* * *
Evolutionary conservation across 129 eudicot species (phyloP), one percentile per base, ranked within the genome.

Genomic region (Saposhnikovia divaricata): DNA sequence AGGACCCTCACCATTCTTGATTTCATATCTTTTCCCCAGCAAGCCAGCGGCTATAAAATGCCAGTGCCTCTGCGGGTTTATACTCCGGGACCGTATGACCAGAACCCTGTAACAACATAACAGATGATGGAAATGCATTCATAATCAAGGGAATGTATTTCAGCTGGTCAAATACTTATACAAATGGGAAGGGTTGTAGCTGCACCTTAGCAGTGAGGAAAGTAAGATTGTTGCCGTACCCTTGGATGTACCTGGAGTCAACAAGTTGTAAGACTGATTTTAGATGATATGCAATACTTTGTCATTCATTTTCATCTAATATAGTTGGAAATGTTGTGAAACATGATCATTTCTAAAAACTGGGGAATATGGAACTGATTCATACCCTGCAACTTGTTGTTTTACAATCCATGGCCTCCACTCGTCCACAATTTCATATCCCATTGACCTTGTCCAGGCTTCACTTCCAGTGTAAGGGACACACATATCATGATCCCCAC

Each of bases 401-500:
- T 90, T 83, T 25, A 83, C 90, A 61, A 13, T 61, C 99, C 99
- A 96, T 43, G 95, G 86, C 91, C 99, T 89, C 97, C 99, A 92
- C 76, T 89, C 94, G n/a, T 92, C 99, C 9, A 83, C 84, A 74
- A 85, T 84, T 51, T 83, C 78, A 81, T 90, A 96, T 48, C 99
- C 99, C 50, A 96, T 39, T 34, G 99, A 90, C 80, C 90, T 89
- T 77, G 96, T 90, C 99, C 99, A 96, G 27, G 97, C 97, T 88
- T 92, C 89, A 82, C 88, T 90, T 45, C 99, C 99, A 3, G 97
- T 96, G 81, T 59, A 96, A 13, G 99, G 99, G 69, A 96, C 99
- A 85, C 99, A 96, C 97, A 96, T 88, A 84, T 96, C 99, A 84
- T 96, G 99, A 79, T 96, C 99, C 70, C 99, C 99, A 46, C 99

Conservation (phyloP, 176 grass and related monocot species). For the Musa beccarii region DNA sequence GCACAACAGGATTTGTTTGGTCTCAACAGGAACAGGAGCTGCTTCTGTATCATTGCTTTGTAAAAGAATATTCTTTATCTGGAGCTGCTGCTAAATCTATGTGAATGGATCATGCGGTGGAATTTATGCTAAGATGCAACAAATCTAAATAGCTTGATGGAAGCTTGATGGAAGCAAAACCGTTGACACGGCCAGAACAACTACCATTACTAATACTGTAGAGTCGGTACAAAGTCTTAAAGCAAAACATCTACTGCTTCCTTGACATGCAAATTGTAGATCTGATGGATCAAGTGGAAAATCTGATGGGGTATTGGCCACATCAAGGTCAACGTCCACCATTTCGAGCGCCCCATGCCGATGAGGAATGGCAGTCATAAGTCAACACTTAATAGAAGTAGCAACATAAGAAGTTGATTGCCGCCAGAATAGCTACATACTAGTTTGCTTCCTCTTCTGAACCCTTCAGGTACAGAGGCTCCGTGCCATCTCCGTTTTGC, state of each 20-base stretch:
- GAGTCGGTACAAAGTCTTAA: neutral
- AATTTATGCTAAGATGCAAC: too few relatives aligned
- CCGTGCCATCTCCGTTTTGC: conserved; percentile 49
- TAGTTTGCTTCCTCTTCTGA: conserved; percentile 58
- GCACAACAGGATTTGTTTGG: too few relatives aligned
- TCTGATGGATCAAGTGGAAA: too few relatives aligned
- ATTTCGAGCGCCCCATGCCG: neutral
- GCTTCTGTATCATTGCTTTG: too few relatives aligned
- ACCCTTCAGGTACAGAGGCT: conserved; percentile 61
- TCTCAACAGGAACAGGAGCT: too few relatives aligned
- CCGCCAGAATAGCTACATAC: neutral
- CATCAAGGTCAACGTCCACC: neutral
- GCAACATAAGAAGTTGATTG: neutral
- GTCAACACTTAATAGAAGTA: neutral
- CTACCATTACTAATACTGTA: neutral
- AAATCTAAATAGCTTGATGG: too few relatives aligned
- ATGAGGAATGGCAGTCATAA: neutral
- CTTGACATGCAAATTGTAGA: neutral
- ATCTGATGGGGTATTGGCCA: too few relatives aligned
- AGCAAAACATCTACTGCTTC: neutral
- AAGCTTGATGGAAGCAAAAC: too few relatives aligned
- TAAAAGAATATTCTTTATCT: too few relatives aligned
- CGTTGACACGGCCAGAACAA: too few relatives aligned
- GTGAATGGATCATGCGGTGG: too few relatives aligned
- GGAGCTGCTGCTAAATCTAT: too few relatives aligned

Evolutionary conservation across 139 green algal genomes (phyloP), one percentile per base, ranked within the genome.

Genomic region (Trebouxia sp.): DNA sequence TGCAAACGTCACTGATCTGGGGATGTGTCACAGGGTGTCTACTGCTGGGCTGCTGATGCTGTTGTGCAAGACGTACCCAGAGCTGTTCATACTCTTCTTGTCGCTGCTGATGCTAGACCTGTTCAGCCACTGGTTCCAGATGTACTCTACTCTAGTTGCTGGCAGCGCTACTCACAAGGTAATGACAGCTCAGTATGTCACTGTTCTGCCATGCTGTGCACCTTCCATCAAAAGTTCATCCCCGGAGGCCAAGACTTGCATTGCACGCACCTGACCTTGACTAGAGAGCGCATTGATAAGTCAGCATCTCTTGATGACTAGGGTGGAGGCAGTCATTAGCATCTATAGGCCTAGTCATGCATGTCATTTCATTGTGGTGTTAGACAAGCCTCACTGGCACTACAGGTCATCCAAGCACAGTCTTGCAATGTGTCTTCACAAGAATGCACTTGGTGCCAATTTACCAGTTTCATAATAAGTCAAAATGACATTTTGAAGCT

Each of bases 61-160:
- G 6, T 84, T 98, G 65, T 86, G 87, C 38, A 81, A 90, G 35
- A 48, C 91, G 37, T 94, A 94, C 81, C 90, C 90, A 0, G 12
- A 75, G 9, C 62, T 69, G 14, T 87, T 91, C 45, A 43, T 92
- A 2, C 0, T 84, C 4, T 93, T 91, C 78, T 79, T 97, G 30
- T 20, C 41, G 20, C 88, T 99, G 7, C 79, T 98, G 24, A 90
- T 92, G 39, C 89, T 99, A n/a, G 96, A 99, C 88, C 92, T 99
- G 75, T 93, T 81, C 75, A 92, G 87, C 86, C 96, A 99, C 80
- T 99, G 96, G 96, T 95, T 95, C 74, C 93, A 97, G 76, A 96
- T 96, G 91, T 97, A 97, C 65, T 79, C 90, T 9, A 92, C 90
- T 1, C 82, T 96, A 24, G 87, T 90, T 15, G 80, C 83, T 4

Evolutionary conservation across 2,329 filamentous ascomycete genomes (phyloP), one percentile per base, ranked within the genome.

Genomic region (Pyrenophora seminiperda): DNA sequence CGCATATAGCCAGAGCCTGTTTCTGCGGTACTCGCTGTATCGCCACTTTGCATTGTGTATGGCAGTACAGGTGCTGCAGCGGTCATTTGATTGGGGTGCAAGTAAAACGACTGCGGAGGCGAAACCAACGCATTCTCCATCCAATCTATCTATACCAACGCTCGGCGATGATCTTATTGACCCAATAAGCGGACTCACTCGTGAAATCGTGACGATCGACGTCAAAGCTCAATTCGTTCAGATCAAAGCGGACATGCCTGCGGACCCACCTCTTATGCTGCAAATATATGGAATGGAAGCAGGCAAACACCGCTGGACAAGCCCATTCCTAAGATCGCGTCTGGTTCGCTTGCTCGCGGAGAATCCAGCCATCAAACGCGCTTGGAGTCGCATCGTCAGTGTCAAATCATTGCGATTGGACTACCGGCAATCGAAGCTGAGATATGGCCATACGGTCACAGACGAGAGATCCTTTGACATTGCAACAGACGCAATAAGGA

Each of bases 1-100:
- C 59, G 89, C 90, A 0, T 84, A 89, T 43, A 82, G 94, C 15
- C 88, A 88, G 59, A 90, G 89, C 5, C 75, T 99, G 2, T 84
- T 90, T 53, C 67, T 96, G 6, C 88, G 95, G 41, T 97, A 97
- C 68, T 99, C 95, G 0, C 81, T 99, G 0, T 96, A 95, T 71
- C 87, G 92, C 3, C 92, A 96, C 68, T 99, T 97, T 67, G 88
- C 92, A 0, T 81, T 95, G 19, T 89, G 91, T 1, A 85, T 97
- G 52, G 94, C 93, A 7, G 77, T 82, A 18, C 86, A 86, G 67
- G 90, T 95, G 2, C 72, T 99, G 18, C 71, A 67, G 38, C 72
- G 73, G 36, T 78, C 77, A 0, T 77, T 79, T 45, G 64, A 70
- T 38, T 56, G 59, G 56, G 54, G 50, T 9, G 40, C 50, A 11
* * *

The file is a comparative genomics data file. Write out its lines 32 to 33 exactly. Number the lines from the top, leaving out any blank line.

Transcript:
- CTTGACATGCAAATTGTAGA: neutral
- ATCTGATGGGGTATTGGCCA: too few relatives aligned